The “bike-friendly” moniker now attached to the city of Minneapolis may soon transfer itself to Hennepin County.
Hennepin is welcoming its first bicycle and pedestrian coordinator as the county moves to alleviate county-city communication problems and to enhance biking and walking infrastructure along its roads.
Kelley Yemen, 33, formerly with New York City’s Department of Transportation, will step into the position, which pays a salary of $68,000, on Feb. 10.
“Ms. Yemen will help implement Hennepin County’s complete-streets priorities by focusing on bicycle and pedestrian issues, and she will be a crucial liaison to our partner communities,” Commissioner Peter McLaughlin wrote in a news release.
Although many cities employ bike chiefs, this role was hitherto missing at the county level, meaning that city officials were wrangling with multiple county engineers on joint projects, and communication was inefficient. Organization had been “pretty scattered,” McLaughlin said.
Yemen, a Minnesota native, said she is excited to work in planning at the county level because of the variety the work entails.
“It just runs the gamut of different types of streets, different communities, what they’re looking for as far as improvements,” said Yemen, comparing Minneapolis’ population and housing density with the more suburban spread of Edina.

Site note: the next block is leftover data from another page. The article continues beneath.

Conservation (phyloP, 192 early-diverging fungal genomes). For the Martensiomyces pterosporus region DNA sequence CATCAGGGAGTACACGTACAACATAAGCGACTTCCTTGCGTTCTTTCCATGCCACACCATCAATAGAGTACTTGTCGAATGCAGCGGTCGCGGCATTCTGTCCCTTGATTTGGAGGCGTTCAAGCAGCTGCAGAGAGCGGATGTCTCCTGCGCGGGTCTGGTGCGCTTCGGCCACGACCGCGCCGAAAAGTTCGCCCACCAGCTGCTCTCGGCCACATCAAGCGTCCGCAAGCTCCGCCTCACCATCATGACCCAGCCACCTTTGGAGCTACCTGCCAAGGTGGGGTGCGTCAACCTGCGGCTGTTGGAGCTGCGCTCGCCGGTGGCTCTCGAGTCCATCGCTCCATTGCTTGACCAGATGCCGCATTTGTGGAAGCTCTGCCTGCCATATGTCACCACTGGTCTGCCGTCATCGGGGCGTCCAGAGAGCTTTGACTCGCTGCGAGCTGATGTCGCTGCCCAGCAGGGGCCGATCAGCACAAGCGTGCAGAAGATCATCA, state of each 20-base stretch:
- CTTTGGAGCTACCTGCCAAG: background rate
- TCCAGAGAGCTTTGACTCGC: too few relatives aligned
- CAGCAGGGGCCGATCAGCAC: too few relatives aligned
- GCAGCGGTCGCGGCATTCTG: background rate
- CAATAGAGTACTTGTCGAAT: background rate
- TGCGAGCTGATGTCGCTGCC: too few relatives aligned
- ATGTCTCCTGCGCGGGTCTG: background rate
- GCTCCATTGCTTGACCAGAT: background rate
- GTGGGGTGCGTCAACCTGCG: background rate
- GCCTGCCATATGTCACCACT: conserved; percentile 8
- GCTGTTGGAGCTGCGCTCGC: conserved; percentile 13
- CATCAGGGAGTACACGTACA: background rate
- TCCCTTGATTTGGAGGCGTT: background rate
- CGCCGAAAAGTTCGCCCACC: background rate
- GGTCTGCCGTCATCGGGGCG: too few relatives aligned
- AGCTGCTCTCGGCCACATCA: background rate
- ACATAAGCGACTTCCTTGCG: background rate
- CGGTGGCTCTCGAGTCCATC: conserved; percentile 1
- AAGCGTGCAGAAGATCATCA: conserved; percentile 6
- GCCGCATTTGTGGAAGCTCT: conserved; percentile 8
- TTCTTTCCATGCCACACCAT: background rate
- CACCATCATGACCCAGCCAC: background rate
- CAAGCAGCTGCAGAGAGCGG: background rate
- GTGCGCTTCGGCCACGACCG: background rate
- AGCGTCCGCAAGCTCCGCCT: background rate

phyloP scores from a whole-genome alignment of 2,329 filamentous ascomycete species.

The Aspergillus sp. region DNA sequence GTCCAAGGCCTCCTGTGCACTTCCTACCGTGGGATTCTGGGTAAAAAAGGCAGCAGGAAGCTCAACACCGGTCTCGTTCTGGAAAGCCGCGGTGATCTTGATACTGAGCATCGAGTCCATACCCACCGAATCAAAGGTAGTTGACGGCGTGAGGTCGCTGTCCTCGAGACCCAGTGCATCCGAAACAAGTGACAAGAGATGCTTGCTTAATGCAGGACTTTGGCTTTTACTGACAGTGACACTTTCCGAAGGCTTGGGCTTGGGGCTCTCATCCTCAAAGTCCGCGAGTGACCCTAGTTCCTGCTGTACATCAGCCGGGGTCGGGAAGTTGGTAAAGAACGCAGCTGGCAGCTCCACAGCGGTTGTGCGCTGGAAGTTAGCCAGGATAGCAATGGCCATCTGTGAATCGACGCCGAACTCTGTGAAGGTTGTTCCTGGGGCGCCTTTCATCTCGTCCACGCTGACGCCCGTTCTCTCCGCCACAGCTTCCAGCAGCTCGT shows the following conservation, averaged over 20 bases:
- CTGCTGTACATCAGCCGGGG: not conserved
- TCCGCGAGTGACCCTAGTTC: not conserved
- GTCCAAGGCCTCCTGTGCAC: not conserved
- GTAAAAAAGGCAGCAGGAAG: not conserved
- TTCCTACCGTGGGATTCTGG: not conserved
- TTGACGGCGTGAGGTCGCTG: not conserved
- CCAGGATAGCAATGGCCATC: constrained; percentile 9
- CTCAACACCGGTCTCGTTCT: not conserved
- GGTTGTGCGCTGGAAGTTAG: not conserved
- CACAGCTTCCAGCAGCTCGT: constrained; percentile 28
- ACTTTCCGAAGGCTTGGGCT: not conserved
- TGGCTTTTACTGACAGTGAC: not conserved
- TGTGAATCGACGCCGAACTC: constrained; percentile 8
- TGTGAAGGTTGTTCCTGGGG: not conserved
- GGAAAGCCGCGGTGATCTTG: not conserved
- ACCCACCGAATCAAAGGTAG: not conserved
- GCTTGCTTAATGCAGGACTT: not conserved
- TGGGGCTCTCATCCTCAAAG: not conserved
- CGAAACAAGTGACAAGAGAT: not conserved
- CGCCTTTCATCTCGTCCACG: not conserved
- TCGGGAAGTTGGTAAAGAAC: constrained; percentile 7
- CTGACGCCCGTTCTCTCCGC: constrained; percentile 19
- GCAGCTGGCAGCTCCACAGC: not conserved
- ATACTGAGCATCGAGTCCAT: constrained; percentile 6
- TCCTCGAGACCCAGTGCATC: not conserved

Hennepin County maintains more than 550 miles of bike and pedestrian trails, and that number is increasing by 5 to 10 miles each year, the county reported. It has spent a cumulative $3.8 million since 1995 on maintaining the trails and providing for cyclist and pedestrian safety, the county said.
“It’s nice that we have the staff resources to develop, plan and implement biking and walking improvements,” said Ethan Fawley, executive director of the Minneapolis Bike Coalition.
The county is now contracting with Three Rivers Park District to create a new countywide bike plan that will better reflect changes in biking and walking habits in the county’s cities. The new plan, expected to be completed in late May and to take effect later this year, is a more exhaustive reworking than the comparatively minor yearly updates.
The county engaged community cyclists in the project and asked them to weigh in on their concerns and priorities and to offer ideas for improvements during a public forum last October.
Fawley said people typically favor physical barriers to bike lanes, like those used in the recent Washington Avenue construction. Yemen echoed the sentiment that improved safety could draw out more bicyclists, saying that non-“road warriors” may need that extra security along roads to be comfortable with biking in the city.
Minneapolis has clear goals for how much biking the city would like to see: 15 percent of all trips, according to Fawley, who added he would like to see this kind of definitive planning at the county level, too.
Fawley also said he would like to see the county mirror city-level efforts, such as promoting bike education at schools and hosting events that encourage biking.
Yemen said people should have options for getting around. “If you want to be able to walk, you should be able to walk; if you want to be able to bike, you should have a safe way for you to bike,” she said. “You shouldn’t be confined to just one mode.”
Yemen’s attitudes are rooted in her own habits: “I’m a biker, I’m a walker, I’m a driver, I’m all of them.”
Elizabeth Hustad is a University of Minnesota student reporter on assignment for the Star Tribune.